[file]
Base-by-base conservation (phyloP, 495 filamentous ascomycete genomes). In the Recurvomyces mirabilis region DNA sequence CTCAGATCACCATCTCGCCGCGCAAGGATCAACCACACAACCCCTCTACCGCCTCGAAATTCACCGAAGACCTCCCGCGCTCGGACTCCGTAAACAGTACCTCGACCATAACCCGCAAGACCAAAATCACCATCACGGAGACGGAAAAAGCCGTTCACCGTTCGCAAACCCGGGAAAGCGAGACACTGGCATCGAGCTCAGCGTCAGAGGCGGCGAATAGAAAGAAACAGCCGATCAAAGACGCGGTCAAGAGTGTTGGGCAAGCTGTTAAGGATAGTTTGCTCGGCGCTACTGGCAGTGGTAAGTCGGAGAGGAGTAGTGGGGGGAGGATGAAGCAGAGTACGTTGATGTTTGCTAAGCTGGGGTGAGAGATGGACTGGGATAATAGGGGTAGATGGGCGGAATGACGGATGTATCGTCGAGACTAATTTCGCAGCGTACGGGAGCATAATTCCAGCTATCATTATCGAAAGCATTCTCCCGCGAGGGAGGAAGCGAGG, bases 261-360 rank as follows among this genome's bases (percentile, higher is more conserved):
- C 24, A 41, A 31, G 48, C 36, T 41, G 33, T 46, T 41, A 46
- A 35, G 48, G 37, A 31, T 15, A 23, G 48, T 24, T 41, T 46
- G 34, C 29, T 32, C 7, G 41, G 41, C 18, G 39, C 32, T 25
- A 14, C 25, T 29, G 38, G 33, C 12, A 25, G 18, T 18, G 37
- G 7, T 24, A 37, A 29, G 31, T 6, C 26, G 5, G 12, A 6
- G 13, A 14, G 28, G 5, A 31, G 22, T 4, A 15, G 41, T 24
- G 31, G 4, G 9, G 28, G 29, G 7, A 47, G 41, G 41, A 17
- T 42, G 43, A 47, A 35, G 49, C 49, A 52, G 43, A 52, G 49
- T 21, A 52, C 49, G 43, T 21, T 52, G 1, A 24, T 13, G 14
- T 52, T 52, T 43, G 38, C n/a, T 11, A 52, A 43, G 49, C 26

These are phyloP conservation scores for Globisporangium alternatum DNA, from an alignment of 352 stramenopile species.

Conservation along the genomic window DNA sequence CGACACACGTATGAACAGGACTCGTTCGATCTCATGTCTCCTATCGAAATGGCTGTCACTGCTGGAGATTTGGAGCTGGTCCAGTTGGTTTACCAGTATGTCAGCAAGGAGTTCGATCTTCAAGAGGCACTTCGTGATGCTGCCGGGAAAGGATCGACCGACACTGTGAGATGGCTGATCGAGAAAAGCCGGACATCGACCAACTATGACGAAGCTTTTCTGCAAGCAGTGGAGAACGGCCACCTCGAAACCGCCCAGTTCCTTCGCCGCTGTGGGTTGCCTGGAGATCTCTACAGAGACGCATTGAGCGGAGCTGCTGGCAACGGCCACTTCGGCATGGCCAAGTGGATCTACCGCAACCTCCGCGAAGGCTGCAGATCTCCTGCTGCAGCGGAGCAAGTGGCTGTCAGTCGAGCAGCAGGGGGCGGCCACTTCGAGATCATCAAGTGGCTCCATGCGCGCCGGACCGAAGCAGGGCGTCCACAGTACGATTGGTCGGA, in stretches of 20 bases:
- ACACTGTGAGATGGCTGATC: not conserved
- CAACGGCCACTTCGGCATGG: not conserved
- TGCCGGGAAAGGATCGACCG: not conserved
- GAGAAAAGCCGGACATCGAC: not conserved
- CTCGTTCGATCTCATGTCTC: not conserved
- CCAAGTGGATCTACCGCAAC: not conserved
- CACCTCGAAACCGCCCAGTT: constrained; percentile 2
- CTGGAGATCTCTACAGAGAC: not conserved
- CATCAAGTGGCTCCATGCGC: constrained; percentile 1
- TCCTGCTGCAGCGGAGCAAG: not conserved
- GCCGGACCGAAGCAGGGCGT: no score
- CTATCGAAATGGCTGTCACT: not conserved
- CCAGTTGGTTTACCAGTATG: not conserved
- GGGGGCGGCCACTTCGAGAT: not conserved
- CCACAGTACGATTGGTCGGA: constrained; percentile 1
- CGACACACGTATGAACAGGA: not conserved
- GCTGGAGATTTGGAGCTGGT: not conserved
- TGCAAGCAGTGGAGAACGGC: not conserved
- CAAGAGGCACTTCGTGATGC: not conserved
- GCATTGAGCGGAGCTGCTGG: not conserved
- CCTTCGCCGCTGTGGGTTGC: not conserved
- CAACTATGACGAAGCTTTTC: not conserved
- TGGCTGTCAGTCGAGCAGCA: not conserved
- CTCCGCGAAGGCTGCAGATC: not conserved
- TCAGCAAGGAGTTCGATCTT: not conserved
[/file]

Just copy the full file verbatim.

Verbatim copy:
Base-by-base conservation (phyloP, 495 filamentous ascomycete genomes). In the Recurvomyces mirabilis region DNA sequence CTCAGATCACCATCTCGCCGCGCAAGGATCAACCACACAACCCCTCTACCGCCTCGAAATTCACCGAAGACCTCCCGCGCTCGGACTCCGTAAACAGTACCTCGACCATAACCCGCAAGACCAAAATCACCATCACGGAGACGGAAAAAGCCGTTCACCGTTCGCAAACCCGGGAAAGCGAGACACTGGCATCGAGCTCAGCGTCAGAGGCGGCGAATAGAAAGAAACAGCCGATCAAAGACGCGGTCAAGAGTGTTGGGCAAGCTGTTAAGGATAGTTTGCTCGGCGCTACTGGCAGTGGTAAGTCGGAGAGGAGTAGTGGGGGGAGGATGAAGCAGAGTACGTTGATGTTTGCTAAGCTGGGGTGAGAGATGGACTGGGATAATAGGGGTAGATGGGCGGAATGACGGATGTATCGTCGAGACTAATTTCGCAGCGTACGGGAGCATAATTCCAGCTATCATTATCGAAAGCATTCTCCCGCGAGGGAGGAAGCGAGG, bases 261-360 rank as follows among this genome's bases (percentile, higher is more conserved):
- C 24, A 41, A 31, G 48, C 36, T 41, G 33, T 46, T 41, A 46
- A 35, G 48, G 37, A 31, T 15, A 23, G 48, T 24, T 41, T 46
- G 34, C 29, T 32, C 7, G 41, G 41, C 18, G 39, C 32, T 25
- A 14, C 25, T 29, G 38, G 33, C 12, A 25, G 18, T 18, G 37
- G 7, T 24, A 37, A 29, G 31, T 6, C 26, G 5, G 12, A 6
- G 13, A 14, G 28, G 5, A 31, G 22, T 4, A 15, G 41, T 24
- G 31, G 4, G 9, G 28, G 29, G 7, A 47, G 41, G 41, A 17
- T 42, G 43, A 47, A 35, G 49, C 49, A 52, G 43, A 52, G 49
- T 21, A 52, C 49, G 43, T 21, T 52, G 1, A 24, T 13, G 14
- T 52, T 52, T 43, G 38, C n/a, T 11, A 52, A 43, G 49, C 26

These are phyloP conservation scores for Globisporangium alternatum DNA, from an alignment of 352 stramenopile species.

Conservation along the genomic window DNA sequence CGACACACGTATGAACAGGACTCGTTCGATCTCATGTCTCCTATCGAAATGGCTGTCACTGCTGGAGATTTGGAGCTGGTCCAGTTGGTTTACCAGTATGTCAGCAAGGAGTTCGATCTTCAAGAGGCACTTCGTGATGCTGCCGGGAAAGGATCGACCGACACTGTGAGATGGCTGATCGAGAAAAGCCGGACATCGACCAACTATGACGAAGCTTTTCTGCAAGCAGTGGAGAACGGCCACCTCGAAACCGCCCAGTTCCTTCGCCGCTGTGGGTTGCCTGGAGATCTCTACAGAGACGCATTGAGCGGAGCTGCTGGCAACGGCCACTTCGGCATGGCCAAGTGGATCTACCGCAACCTCCGCGAAGGCTGCAGATCTCCTGCTGCAGCGGAGCAAGTGGCTGTCAGTCGAGCAGCAGGGGGCGGCCACTTCGAGATCATCAAGTGGCTCCATGCGCGCCGGACCGAAGCAGGGCGTCCACAGTACGATTGGTCGGA, in stretches of 20 bases:
- ACACTGTGAGATGGCTGATC: not conserved
- CAACGGCCACTTCGGCATGG: not conserved
- TGCCGGGAAAGGATCGACCG: not conserved
- GAGAAAAGCCGGACATCGAC: not conserved
- CTCGTTCGATCTCATGTCTC: not conserved
- CCAAGTGGATCTACCGCAAC: not conserved
- CACCTCGAAACCGCCCAGTT: constrained; percentile 2
- CTGGAGATCTCTACAGAGAC: not conserved
- CATCAAGTGGCTCCATGCGC: constrained; percentile 1
- TCCTGCTGCAGCGGAGCAAG: not conserved
- GCCGGACCGAAGCAGGGCGT: no score
- CTATCGAAATGGCTGTCACT: not conserved
- CCAGTTGGTTTACCAGTATG: not conserved
- GGGGGCGGCCACTTCGAGAT: not conserved
- CCACAGTACGATTGGTCGGA: constrained; percentile 1
- CGACACACGTATGAACAGGA: not conserved
- GCTGGAGATTTGGAGCTGGT: not conserved
- TGCAAGCAGTGGAGAACGGC: not conserved
- CAAGAGGCACTTCGTGATGC: not conserved
- GCATTGAGCGGAGCTGCTGG: not conserved
- CCTTCGCCGCTGTGGGTTGC: not conserved
- CAACTATGACGAAGCTTTTC: not conserved
- TGGCTGTCAGTCGAGCAGCA: not conserved
- CTCCGCGAAGGCTGCAGATC: not conserved
- TCAGCAAGGAGTTCGATCTT: not conserved